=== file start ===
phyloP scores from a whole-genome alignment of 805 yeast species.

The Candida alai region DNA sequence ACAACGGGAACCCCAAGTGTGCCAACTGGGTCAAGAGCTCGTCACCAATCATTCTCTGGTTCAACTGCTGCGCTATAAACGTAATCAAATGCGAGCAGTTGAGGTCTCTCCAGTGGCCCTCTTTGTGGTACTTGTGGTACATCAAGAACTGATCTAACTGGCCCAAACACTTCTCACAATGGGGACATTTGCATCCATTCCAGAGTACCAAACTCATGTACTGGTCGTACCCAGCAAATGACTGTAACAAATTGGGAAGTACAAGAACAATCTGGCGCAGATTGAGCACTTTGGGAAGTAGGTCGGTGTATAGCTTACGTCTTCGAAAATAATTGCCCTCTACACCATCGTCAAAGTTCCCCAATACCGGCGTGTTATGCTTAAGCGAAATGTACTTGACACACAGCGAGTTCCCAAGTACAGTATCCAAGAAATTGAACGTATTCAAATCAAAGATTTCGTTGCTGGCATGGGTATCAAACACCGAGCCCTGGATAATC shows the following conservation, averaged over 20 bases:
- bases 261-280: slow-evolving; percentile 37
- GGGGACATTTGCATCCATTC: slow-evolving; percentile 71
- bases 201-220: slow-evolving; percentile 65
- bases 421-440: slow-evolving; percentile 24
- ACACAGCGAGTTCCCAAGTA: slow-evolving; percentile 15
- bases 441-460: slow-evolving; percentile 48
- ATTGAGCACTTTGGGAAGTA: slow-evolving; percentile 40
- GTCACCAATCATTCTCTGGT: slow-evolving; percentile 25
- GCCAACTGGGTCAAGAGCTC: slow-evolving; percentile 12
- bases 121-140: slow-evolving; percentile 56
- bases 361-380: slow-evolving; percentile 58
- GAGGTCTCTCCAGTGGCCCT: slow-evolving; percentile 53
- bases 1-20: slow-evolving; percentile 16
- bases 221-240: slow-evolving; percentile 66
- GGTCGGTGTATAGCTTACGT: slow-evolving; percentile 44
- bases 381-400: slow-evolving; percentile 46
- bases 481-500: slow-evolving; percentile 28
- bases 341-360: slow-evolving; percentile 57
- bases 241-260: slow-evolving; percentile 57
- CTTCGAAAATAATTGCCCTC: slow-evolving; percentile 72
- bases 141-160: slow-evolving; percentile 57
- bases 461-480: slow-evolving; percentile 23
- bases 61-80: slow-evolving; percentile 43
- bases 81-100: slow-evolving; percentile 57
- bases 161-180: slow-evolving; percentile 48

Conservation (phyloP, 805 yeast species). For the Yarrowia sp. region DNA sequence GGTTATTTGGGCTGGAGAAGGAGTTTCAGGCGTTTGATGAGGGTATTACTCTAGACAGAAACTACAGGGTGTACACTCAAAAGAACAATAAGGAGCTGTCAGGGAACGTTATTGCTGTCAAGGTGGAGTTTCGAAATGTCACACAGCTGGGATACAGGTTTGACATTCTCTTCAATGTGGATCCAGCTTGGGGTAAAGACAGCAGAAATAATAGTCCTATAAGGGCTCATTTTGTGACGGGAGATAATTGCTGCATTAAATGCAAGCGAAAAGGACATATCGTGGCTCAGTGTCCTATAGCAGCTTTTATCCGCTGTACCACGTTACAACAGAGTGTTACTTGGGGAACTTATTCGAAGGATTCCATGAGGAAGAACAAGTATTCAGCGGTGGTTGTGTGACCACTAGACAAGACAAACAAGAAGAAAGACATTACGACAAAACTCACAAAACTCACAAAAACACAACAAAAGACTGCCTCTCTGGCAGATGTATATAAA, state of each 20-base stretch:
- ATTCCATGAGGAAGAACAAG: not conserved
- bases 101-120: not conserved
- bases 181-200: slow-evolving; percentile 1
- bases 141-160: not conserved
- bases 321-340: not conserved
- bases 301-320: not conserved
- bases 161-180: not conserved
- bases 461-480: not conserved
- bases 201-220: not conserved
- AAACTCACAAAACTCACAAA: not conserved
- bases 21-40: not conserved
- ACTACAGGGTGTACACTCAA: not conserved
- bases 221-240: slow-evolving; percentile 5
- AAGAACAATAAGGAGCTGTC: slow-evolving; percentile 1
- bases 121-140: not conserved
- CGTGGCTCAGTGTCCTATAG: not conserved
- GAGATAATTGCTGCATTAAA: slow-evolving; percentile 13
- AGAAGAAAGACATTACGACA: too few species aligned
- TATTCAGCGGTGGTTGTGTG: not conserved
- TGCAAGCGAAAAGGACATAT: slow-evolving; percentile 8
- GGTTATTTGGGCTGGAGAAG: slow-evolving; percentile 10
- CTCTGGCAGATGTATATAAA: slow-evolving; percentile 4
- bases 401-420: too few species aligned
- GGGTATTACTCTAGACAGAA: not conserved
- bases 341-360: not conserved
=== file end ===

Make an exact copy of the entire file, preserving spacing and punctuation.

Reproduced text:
phyloP scores from a whole-genome alignment of 805 yeast species.

The Candida alai region DNA sequence ACAACGGGAACCCCAAGTGTGCCAACTGGGTCAAGAGCTCGTCACCAATCATTCTCTGGTTCAACTGCTGCGCTATAAACGTAATCAAATGCGAGCAGTTGAGGTCTCTCCAGTGGCCCTCTTTGTGGTACTTGTGGTACATCAAGAACTGATCTAACTGGCCCAAACACTTCTCACAATGGGGACATTTGCATCCATTCCAGAGTACCAAACTCATGTACTGGTCGTACCCAGCAAATGACTGTAACAAATTGGGAAGTACAAGAACAATCTGGCGCAGATTGAGCACTTTGGGAAGTAGGTCGGTGTATAGCTTACGTCTTCGAAAATAATTGCCCTCTACACCATCGTCAAAGTTCCCCAATACCGGCGTGTTATGCTTAAGCGAAATGTACTTGACACACAGCGAGTTCCCAAGTACAGTATCCAAGAAATTGAACGTATTCAAATCAAAGATTTCGTTGCTGGCATGGGTATCAAACACCGAGCCCTGGATAATC shows the following conservation, averaged over 20 bases:
- bases 261-280: slow-evolving; percentile 37
- GGGGACATTTGCATCCATTC: slow-evolving; percentile 71
- bases 201-220: slow-evolving; percentile 65
- bases 421-440: slow-evolving; percentile 24
- ACACAGCGAGTTCCCAAGTA: slow-evolving; percentile 15
- bases 441-460: slow-evolving; percentile 48
- ATTGAGCACTTTGGGAAGTA: slow-evolving; percentile 40
- GTCACCAATCATTCTCTGGT: slow-evolving; percentile 25
- GCCAACTGGGTCAAGAGCTC: slow-evolving; percentile 12
- bases 121-140: slow-evolving; percentile 56
- bases 361-380: slow-evolving; percentile 58
- GAGGTCTCTCCAGTGGCCCT: slow-evolving; percentile 53
- bases 1-20: slow-evolving; percentile 16
- bases 221-240: slow-evolving; percentile 66
- GGTCGGTGTATAGCTTACGT: slow-evolving; percentile 44
- bases 381-400: slow-evolving; percentile 46
- bases 481-500: slow-evolving; percentile 28
- bases 341-360: slow-evolving; percentile 57
- bases 241-260: slow-evolving; percentile 57
- CTTCGAAAATAATTGCCCTC: slow-evolving; percentile 72
- bases 141-160: slow-evolving; percentile 57
- bases 461-480: slow-evolving; percentile 23
- bases 61-80: slow-evolving; percentile 43
- bases 81-100: slow-evolving; percentile 57
- bases 161-180: slow-evolving; percentile 48

Conservation (phyloP, 805 yeast species). For the Yarrowia sp. region DNA sequence GGTTATTTGGGCTGGAGAAGGAGTTTCAGGCGTTTGATGAGGGTATTACTCTAGACAGAAACTACAGGGTGTACACTCAAAAGAACAATAAGGAGCTGTCAGGGAACGTTATTGCTGTCAAGGTGGAGTTTCGAAATGTCACACAGCTGGGATACAGGTTTGACATTCTCTTCAATGTGGATCCAGCTTGGGGTAAAGACAGCAGAAATAATAGTCCTATAAGGGCTCATTTTGTGACGGGAGATAATTGCTGCATTAAATGCAAGCGAAAAGGACATATCGTGGCTCAGTGTCCTATAGCAGCTTTTATCCGCTGTACCACGTTACAACAGAGTGTTACTTGGGGAACTTATTCGAAGGATTCCATGAGGAAGAACAAGTATTCAGCGGTGGTTGTGTGACCACTAGACAAGACAAACAAGAAGAAAGACATTACGACAAAACTCACAAAACTCACAAAAACACAACAAAAGACTGCCTCTCTGGCAGATGTATATAAA, state of each 20-base stretch:
- ATTCCATGAGGAAGAACAAG: not conserved
- bases 101-120: not conserved
- bases 181-200: slow-evolving; percentile 1
- bases 141-160: not conserved
- bases 321-340: not conserved
- bases 301-320: not conserved
- bases 161-180: not conserved
- bases 461-480: not conserved
- bases 201-220: not conserved
- AAACTCACAAAACTCACAAA: not conserved
- bases 21-40: not conserved
- ACTACAGGGTGTACACTCAA: not conserved
- bases 221-240: slow-evolving; percentile 5
- AAGAACAATAAGGAGCTGTC: slow-evolving; percentile 1
- bases 121-140: not conserved
- CGTGGCTCAGTGTCCTATAG: not conserved
- GAGATAATTGCTGCATTAAA: slow-evolving; percentile 13
- AGAAGAAAGACATTACGACA: too few species aligned
- TATTCAGCGGTGGTTGTGTG: not conserved
- TGCAAGCGAAAAGGACATAT: slow-evolving; percentile 8
- GGTTATTTGGGCTGGAGAAG: slow-evolving; percentile 10
- CTCTGGCAGATGTATATAAA: slow-evolving; percentile 4
- bases 401-420: too few species aligned
- GGGTATTACTCTAGACAGAA: not conserved
- bases 341-360: not conserved